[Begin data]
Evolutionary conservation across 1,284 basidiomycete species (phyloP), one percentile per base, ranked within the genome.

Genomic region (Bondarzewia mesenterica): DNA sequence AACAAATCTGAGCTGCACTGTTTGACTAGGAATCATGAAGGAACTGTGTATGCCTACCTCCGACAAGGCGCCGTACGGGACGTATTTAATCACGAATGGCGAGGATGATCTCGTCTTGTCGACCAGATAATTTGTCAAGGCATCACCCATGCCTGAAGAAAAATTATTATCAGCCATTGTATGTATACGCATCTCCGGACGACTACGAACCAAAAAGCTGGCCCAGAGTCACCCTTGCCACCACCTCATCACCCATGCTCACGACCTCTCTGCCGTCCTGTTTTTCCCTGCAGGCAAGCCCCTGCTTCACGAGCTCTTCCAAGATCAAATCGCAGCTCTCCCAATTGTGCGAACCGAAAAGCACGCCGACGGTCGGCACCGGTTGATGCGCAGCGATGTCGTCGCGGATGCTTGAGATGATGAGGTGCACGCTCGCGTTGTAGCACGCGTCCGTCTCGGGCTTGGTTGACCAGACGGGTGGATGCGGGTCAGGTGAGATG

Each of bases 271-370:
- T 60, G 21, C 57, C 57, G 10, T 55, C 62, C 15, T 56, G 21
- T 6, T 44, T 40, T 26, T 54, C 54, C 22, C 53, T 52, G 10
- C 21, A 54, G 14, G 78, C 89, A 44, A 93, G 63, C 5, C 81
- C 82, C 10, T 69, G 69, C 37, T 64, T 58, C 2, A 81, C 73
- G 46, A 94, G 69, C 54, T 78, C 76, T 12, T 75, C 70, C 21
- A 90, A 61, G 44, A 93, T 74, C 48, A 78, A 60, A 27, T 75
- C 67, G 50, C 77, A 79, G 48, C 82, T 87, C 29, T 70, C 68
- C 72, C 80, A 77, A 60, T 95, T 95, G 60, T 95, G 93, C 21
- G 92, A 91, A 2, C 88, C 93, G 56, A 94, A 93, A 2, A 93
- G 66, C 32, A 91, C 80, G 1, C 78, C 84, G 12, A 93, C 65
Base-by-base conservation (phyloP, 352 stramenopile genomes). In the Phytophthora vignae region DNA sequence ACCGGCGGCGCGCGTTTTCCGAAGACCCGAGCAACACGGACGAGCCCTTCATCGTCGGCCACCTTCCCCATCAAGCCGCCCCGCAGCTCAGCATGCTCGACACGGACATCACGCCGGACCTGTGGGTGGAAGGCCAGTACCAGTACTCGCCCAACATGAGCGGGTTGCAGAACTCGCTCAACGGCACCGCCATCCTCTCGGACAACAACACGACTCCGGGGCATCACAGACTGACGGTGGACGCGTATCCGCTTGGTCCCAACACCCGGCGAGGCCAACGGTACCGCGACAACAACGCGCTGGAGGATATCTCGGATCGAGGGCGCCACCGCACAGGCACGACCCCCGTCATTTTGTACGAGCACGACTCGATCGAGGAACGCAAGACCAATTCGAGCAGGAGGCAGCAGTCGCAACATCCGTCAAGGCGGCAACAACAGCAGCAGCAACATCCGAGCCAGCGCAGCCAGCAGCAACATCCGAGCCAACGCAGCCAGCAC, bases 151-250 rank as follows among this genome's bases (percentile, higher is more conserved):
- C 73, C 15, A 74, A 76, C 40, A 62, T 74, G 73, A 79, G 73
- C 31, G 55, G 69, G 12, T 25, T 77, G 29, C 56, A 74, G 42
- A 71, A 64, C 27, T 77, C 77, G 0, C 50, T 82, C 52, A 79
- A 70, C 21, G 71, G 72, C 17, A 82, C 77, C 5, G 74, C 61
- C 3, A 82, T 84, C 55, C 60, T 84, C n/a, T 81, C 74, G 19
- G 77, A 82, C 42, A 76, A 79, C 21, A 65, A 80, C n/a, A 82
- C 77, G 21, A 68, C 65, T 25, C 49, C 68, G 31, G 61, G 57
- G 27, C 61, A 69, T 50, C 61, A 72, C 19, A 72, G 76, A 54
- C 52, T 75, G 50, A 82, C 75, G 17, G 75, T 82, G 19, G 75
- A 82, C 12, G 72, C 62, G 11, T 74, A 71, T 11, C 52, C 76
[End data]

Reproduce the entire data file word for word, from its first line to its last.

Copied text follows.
Evolutionary conservation across 1,284 basidiomycete species (phyloP), one percentile per base, ranked within the genome.

Genomic region (Bondarzewia mesenterica): DNA sequence AACAAATCTGAGCTGCACTGTTTGACTAGGAATCATGAAGGAACTGTGTATGCCTACCTCCGACAAGGCGCCGTACGGGACGTATTTAATCACGAATGGCGAGGATGATCTCGTCTTGTCGACCAGATAATTTGTCAAGGCATCACCCATGCCTGAAGAAAAATTATTATCAGCCATTGTATGTATACGCATCTCCGGACGACTACGAACCAAAAAGCTGGCCCAGAGTCACCCTTGCCACCACCTCATCACCCATGCTCACGACCTCTCTGCCGTCCTGTTTTTCCCTGCAGGCAAGCCCCTGCTTCACGAGCTCTTCCAAGATCAAATCGCAGCTCTCCCAATTGTGCGAACCGAAAAGCACGCCGACGGTCGGCACCGGTTGATGCGCAGCGATGTCGTCGCGGATGCTTGAGATGATGAGGTGCACGCTCGCGTTGTAGCACGCGTCCGTCTCGGGCTTGGTTGACCAGACGGGTGGATGCGGGTCAGGTGAGATG

Each of bases 271-370:
- T 60, G 21, C 57, C 57, G 10, T 55, C 62, C 15, T 56, G 21
- T 6, T 44, T 40, T 26, T 54, C 54, C 22, C 53, T 52, G 10
- C 21, A 54, G 14, G 78, C 89, A 44, A 93, G 63, C 5, C 81
- C 82, C 10, T 69, G 69, C 37, T 64, T 58, C 2, A 81, C 73
- G 46, A 94, G 69, C 54, T 78, C 76, T 12, T 75, C 70, C 21
- A 90, A 61, G 44, A 93, T 74, C 48, A 78, A 60, A 27, T 75
- C 67, G 50, C 77, A 79, G 48, C 82, T 87, C 29, T 70, C 68
- C 72, C 80, A 77, A 60, T 95, T 95, G 60, T 95, G 93, C 21
- G 92, A 91, A 2, C 88, C 93, G 56, A 94, A 93, A 2, A 93
- G 66, C 32, A 91, C 80, G 1, C 78, C 84, G 12, A 93, C 65
Base-by-base conservation (phyloP, 352 stramenopile genomes). In the Phytophthora vignae region DNA sequence ACCGGCGGCGCGCGTTTTCCGAAGACCCGAGCAACACGGACGAGCCCTTCATCGTCGGCCACCTTCCCCATCAAGCCGCCCCGCAGCTCAGCATGCTCGACACGGACATCACGCCGGACCTGTGGGTGGAAGGCCAGTACCAGTACTCGCCCAACATGAGCGGGTTGCAGAACTCGCTCAACGGCACCGCCATCCTCTCGGACAACAACACGACTCCGGGGCATCACAGACTGACGGTGGACGCGTATCCGCTTGGTCCCAACACCCGGCGAGGCCAACGGTACCGCGACAACAACGCGCTGGAGGATATCTCGGATCGAGGGCGCCACCGCACAGGCACGACCCCCGTCATTTTGTACGAGCACGACTCGATCGAGGAACGCAAGACCAATTCGAGCAGGAGGCAGCAGTCGCAACATCCGTCAAGGCGGCAACAACAGCAGCAGCAACATCCGAGCCAGCGCAGCCAGCAGCAACATCCGAGCCAACGCAGCCAGCAC, bases 151-250 rank as follows among this genome's bases (percentile, higher is more conserved):
- C 73, C 15, A 74, A 76, C 40, A 62, T 74, G 73, A 79, G 73
- C 31, G 55, G 69, G 12, T 25, T 77, G 29, C 56, A 74, G 42
- A 71, A 64, C 27, T 77, C 77, G 0, C 50, T 82, C 52, A 79
- A 70, C 21, G 71, G 72, C 17, A 82, C 77, C 5, G 74, C 61
- C 3, A 82, T 84, C 55, C 60, T 84, C n/a, T 81, C 74, G 19
- G 77, A 82, C 42, A 76, A 79, C 21, A 65, A 80, C n/a, A 82
- C 77, G 21, A 68, C 65, T 25, C 49, C 68, G 31, G 61, G 57
- G 27, C 61, A 69, T 50, C 61, A 72, C 19, A 72, G 76, A 54
- C 52, T 75, G 50, A 82, C 75, G 17, G 75, T 82, G 19, G 75
- A 82, C 12, G 72, C 62, G 11, T 74, A 71, T 11, C 52, C 76